-Max Fisher New York Times reporter Max Fisher’s book is a scathing account of the manifold ills wrought by social media. He explores toxic misogyny, recounting the unsavory particulars of “GamerGate,” in which a woman video game developer was subjected to “collective harassment” after false allegations that she slept with a journalist in exchange for a positive review of her game. Other examples of the dark side of social media include anti-Muslim hate speech in Myanmar proliferating on Facebook, the spread of anti-vaccine rhetoric during the pandemic, and efforts by Russia to interfere with U.S. elections. Fisher also breaks down the tactics used by social media companies to get users to spend more time online, among them notifications that are meant to set off feel-good dopamine releases in the brain, a tactic similar to the “intermittent variable reinforcement” used by casinos. There’s no shortage of books lamenting the evils of social media, but what’s impressive here is how Fisher brings it all together: the breadth of information, covering everything from the intricacies of engagement-boosting algorithms to theories of sentimentalism, makes this a one-stop shop. It’s a well-researched, damning picture of just what happens online.
(Part I) -Cariola Carabel, Spain There is a point when even the most obtuse might notice that our leaders are not on our side. Many did not have access to the paperwork that allowed for their mortgage or rent to be postponed. Those who continued working in situ, such as healthcare workers, were forced to get the jab, irrespective of their personal wishes. Their health is almost certainly worse as a result. Two days ago (at the time of writing), Pfizer executive Janine Small admitted to the EU Parliament that the Covid vaccine was never tested for transmission. Given that it does not, even officially, stop infection either – but perhaps reduces symptoms -, whatever this is, it is NOT a vaccine! But I am not going over that issue. The lies, contradictory statements, unscientific balderdash, relentless fearmongering and propaganda are an undisputable fact. Additionally, there is a wealth of official statistics that, once we remember that for two weeks after the “vaccine” one was counted as unvaccinated, show an alarmingly high rate of bad health and excess death from all causes among the injected. An enlightening moment might be when one looks carefully at The Economist’s “The World in 2019”, on sale in December 2018 (a full year before the onset of the surprise pandemic that was itself so eerily predicted in Event 201 one month before), and sees how amazingly prescient it was, with its Leonardo da Vinci-type drawings of a panda, a pangolin, the gene helix on an arm, a stork carrying a barcoded baby, facial recognition, a cannabis leaf, “Putin’s pipes”, the Four Horsemen – one masked, Pinocchio’s long nose… (in no particular order). Another moment might be caused by the anomaly of a government encouraging, to the point of compulsion, its population to get the […]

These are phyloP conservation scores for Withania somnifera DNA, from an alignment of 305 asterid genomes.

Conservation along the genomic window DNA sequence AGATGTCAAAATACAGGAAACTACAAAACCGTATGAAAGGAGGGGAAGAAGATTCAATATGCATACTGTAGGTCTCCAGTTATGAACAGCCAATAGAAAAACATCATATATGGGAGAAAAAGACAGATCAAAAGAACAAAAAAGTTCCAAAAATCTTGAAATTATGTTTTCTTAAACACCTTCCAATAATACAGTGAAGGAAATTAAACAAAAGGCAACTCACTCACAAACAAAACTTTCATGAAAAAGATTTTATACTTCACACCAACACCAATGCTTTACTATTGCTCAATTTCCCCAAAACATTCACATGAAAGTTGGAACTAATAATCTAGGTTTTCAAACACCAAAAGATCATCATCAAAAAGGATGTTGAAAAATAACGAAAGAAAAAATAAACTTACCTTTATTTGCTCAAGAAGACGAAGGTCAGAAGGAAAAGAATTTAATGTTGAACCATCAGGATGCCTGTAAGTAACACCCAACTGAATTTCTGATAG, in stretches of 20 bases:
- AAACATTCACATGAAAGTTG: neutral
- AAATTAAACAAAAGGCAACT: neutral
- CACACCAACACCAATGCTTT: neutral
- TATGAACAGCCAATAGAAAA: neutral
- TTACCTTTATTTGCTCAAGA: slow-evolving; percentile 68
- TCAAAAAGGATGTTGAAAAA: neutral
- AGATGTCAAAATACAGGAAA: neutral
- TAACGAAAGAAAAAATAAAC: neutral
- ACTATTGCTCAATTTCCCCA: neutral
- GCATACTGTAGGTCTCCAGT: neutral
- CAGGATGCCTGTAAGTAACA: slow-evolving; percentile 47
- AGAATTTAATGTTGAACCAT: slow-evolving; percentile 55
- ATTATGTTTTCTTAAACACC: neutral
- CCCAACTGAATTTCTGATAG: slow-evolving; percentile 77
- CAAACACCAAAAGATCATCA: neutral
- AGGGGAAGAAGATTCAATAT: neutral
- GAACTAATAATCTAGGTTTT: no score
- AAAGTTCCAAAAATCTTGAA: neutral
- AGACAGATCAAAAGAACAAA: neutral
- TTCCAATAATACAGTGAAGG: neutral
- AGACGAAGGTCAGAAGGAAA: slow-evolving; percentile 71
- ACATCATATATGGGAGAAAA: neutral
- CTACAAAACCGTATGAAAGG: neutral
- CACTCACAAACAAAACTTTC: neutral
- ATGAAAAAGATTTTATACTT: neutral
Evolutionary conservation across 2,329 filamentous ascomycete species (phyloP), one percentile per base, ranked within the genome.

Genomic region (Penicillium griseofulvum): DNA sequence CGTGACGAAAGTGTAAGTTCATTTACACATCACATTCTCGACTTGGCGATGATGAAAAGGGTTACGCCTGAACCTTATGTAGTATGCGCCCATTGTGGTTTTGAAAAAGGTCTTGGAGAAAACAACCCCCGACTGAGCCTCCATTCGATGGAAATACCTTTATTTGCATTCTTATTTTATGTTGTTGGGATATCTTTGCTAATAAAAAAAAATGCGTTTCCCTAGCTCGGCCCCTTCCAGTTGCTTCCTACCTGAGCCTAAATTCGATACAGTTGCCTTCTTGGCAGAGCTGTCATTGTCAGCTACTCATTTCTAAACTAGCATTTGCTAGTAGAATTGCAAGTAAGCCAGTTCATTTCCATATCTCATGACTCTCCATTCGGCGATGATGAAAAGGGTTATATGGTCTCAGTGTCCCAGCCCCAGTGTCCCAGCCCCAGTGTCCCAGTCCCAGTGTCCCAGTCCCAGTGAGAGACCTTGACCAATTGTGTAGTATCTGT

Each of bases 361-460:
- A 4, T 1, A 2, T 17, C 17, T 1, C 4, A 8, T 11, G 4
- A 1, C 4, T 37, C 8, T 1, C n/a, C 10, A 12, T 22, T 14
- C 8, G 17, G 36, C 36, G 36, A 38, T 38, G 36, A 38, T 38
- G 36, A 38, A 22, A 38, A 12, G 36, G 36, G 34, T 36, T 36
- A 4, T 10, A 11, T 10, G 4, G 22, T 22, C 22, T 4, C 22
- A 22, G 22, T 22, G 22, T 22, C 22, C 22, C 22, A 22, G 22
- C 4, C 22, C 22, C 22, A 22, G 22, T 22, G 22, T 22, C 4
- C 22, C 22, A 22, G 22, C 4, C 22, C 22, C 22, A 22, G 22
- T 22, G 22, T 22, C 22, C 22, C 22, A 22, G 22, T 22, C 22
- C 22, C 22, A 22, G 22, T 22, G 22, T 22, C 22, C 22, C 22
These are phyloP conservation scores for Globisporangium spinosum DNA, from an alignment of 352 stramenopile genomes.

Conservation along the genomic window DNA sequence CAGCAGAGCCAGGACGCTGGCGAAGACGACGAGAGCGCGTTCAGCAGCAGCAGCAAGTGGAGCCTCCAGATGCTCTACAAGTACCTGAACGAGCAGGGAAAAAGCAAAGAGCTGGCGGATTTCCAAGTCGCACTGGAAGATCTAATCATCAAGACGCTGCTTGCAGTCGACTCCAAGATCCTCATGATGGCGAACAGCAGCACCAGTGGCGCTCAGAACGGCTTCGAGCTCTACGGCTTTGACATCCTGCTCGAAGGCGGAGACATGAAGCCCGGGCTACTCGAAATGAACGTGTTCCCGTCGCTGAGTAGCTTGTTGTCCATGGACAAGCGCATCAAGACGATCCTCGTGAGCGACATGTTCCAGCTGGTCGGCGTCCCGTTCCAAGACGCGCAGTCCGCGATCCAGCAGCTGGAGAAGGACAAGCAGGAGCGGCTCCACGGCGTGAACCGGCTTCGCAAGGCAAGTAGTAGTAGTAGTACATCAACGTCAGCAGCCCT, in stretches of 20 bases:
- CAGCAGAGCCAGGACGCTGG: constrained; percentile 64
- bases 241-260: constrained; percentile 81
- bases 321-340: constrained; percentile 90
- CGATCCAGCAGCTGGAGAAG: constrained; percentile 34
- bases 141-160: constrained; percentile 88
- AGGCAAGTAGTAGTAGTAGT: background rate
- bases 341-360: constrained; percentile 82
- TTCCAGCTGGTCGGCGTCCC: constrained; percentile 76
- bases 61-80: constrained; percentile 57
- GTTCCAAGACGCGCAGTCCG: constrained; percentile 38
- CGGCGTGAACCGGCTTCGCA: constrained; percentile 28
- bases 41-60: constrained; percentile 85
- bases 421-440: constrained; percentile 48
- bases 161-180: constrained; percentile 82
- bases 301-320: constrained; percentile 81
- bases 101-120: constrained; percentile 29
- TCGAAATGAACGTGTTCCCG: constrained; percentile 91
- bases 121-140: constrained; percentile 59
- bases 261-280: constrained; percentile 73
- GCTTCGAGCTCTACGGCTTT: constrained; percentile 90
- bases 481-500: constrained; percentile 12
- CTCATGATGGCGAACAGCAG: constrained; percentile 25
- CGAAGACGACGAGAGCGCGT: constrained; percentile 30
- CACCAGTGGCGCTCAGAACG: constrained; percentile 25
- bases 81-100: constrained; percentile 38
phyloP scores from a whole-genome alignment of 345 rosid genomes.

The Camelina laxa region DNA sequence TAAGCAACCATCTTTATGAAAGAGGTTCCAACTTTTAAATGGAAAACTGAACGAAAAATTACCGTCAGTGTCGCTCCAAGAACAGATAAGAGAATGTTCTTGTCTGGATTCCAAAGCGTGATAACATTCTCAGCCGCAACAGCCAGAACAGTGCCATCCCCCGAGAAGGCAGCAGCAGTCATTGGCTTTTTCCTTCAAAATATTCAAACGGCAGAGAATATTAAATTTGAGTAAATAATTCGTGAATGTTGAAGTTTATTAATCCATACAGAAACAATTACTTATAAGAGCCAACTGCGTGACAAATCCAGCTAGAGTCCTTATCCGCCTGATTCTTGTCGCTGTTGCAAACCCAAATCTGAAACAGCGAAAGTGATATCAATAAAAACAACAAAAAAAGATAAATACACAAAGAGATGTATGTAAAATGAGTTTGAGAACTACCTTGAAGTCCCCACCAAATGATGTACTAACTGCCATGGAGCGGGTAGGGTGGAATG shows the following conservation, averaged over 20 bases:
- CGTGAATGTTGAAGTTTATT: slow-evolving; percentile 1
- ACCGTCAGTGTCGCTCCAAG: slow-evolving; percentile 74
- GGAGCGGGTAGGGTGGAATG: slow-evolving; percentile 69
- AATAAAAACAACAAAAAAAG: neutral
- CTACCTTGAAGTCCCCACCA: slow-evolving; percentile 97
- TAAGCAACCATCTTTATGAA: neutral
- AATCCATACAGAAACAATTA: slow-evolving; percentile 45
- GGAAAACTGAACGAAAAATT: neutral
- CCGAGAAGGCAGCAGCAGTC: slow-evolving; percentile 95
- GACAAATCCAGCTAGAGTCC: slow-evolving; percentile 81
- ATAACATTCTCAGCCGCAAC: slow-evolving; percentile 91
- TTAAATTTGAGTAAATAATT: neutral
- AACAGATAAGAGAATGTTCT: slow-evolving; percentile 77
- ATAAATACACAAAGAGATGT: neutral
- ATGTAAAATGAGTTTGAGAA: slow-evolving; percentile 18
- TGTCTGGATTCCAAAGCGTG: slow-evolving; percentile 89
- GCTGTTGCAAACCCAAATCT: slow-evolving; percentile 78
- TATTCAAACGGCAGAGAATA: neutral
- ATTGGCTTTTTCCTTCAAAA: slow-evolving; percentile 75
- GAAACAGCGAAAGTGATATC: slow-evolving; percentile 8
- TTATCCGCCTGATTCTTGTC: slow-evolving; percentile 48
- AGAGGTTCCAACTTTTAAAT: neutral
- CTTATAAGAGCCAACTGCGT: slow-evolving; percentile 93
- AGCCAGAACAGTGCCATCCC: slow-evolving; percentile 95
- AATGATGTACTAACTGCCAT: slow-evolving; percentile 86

McKinsey & Company is the most prestigious consulting company in the world, earning billions of dollars in fees from major corporations and governments who turn to it to maximize their profits and enhance efficiency. McKinsey’s vaunted statement of values asserts that its role is to make the world a better place, and its reputation for excellence and discretion attracts top talent from universities around the world. But what does it actually do? In When McKinsey Comes to Town, two prizewinning investigative journalists have written a portrait of the company sharply at odds with its public image. Often McKinsey’s advice boils down to major cost-cutting, including layoffs and maintenance reductions, to drive up short-term profits, thereby boosting a company’s stock price and the wealth of its executives who hire it, at the expense of workers and safety measures. McKinsey collects millions of dollars advising government agencies that also regulate McKinsey’s corporate clients. And the firm frequently advises competitors in the same industries, but denies that this presents any conflict of interest. In one telling example, McKinsey advised a Chinese engineering company allied with the communist government which constructed artificial islands, now used as staging grounds for the Chinese Navy—while at the same time taking tens of millions of dollars from the Pentagon, whose chief aim is to counter Chinese aggression. Shielded by NDAs, McKinsey has escaped public scrutiny despite its role in advising tobacco and vaping companies, purveyors of opioids, repressive governments, and oil companies. McKinsey helped insurance companies’ boost their profits by making it incredibly difficult for accident victims to get payments; worked its U.S. government contacts to let Wall Street firms evade scrutiny; enabled corruption in developing countries such as South Africa; undermined health-care programs in states across the country. And much more. Bogdanich and Forsythe have penetrated the veil of secrecy […]